More than 1,500 firefighters in Portugal are still battling to control the deadly wildfire that raged across a central region of the country over the weekend, killing at least 62 people and injuring dozens more.
The government has declared three days of national mourning as it awaits the arrival of more water-dropping planes from Spain, France and Italy. Both the EU and the UN have pledged to provide any necessary assistance.
The fire, which broke out on Saturday in the municipality of Pedrógão Grande and is thought to have been caused by a lightning strike, quickly spread in several directions.
Many of the victims died in their cars as they tried to flee the flames. More than 60 people were injured, with 18 of them taken to hospitals in Lisbon, Porto and Coimbra. Five of them – four firefighters and a child – are in a critical condition.
Portugal’s prime minister, António Costa, said the death toll was likely to rise as the emergency services conducted village-to-village searches, adding: “The fire has reached a level of human tragedy that we have never seen before.”
António Guterres, the former Portuguese prime minister who is now the UN secretary general, said he was shocked and horrified by the fires. “The United Nations stands ready to assist in any way possible,” he said.
The wooded hills of Pedrógão Grande, 90 miles (150km) north of Lisbon, were gutted by the flames.
Above the blackened trees and charred soil, a thick layer of white smoke hovered over either side of a motorway for about 12 miles. A burnt-out car sat outside partly destroyed and abandoned houses, while a few metres away police in face masks surrounded the body of a man hidden under a white sheet.
Police chief Almeida Rodrigues ruled out arson, saying a tree had been struck by lightning during one of the dry thunderstorms that have punctuated the current heatwave.
The Iberian peninsula is sweltering under unseasonably hot weather, with temperatures rising past 40C (104F) in some regions.
“Everything burnt very quickly given the strong winds,” said local resident Isabel Ferreira, 62, who saw the flames pass within two miles of her house. “I knew several of the victims. One of my colleagues lost her mother and her four-year-old girl as she could not get them out of the back of the car.”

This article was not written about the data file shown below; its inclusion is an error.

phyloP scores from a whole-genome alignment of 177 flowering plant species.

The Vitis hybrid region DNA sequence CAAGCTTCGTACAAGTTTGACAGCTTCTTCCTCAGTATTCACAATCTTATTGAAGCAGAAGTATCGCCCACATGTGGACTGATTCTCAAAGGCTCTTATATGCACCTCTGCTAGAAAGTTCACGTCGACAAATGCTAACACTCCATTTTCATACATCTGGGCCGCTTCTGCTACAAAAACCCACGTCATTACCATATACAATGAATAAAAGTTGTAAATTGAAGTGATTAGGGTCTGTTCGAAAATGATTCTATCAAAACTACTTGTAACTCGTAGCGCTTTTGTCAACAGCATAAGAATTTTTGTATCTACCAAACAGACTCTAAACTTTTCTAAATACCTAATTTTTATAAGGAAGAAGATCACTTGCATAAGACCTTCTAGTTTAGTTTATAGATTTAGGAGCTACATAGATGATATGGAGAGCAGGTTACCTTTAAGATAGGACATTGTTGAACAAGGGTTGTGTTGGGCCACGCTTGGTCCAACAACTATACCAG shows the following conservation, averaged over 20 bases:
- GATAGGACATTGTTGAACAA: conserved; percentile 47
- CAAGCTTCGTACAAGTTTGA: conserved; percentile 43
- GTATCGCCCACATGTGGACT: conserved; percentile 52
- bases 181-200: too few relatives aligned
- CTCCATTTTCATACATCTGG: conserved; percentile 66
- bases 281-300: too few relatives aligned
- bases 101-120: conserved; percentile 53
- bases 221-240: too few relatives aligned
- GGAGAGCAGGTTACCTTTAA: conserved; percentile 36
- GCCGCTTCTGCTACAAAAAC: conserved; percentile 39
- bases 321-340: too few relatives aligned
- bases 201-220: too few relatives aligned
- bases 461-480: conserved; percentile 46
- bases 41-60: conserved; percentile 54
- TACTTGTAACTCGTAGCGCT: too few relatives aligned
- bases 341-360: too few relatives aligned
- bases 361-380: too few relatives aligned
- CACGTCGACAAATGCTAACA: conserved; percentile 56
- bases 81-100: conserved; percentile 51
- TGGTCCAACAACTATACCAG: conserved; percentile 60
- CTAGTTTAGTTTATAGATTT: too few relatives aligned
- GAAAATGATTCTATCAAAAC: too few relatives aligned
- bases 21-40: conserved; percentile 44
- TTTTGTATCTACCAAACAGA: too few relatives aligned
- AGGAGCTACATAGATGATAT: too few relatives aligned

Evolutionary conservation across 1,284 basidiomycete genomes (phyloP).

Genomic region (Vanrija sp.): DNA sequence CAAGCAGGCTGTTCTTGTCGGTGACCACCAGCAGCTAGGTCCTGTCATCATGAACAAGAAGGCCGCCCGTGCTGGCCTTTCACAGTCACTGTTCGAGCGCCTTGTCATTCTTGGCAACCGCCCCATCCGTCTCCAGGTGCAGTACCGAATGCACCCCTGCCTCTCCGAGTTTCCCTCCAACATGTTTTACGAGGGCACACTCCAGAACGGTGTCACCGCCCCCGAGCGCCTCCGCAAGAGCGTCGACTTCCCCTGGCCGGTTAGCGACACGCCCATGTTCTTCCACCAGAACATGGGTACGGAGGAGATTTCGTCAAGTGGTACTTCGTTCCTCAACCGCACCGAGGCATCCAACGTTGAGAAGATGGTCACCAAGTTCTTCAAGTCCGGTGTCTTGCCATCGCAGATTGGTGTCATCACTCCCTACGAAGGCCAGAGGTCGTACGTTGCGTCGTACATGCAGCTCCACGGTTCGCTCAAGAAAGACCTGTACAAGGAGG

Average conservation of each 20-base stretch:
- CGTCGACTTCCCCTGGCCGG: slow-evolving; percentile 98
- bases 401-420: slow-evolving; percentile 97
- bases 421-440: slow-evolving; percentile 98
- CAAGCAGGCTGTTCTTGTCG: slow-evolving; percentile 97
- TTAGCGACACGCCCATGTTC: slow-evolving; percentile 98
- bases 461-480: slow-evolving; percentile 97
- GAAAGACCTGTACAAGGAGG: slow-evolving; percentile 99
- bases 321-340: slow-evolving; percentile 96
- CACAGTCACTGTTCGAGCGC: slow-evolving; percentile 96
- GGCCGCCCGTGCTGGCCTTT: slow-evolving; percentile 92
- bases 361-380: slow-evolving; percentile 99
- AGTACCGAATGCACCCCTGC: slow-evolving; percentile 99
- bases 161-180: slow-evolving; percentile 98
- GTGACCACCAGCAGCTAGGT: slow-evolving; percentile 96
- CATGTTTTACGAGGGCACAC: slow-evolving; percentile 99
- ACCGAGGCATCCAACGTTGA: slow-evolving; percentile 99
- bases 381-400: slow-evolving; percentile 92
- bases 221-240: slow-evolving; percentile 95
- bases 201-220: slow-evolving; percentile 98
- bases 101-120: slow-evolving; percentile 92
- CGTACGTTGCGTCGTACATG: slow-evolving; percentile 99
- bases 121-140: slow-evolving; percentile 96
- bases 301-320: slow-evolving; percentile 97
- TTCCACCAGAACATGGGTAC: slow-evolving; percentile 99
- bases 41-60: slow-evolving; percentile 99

Jorge Gomes, Portugal’s secretary of state for internal administration, said 18 of those burned to death had been trapped in their cars engulfed by flames on the road between Figueiro dos Vinhos and Castanheira de Pera. “It is difficult to say if they were fleeing the flames or were taken by surprise,” he said.
Other bodies were found in houses in isolated areas. At least three villages near Pedrógão Grande were evacuated.
Luisilda Malheiro and her husband Eduardo Abreu, a couple of farmers, both 62, escaped the inferno on route N-236. “We escaped in time, me on the tractor and he with our van,” Malheiro said. “Our house is still there but we lost everything else: the chickens, the rabbits and the ducks. We were only able to save two goats.”
Valdemar Alves, the local mayor, said he was stunned by the number of deaths. “This is a region that has had fires because of its forests, but we cannot remember a tragedy of these proportions,” he said.
More than 140 forest fires continued to burn across the country on Sunday night, with about 2,000 firefighters battling to put them out.
Dozens of people who fled their homes were taken in by residents of the nearby municipality of Ansiao. “There are people who arrived saying they didn’t want to die in their homes, which were surrounded by flames,” said Ansiao resident Ricardo Tristao.
President Marcelo Rebelo went to the Leiria region to meet victims’ families, saying he was “sharing their pain in the name of all the Portuguese people”.
Pope Francis offered his condolences in his Sunday prayers while EU commission chief Jean-Claude Juncker hailed the bravery of the firefighters.
Portugal was hit by a series of fires last year which devastated more than 100,000 hectares (247,000 acres) of the mainland.
Fires on the island of Madeira in August killed three people, while across 2016 about 40 homes were destroyed and 5,400 hectares of land burned. In 1966, a blaze in the forest of Sintra, west of Lisbon, killed 25 soldiers trying to battle the flames.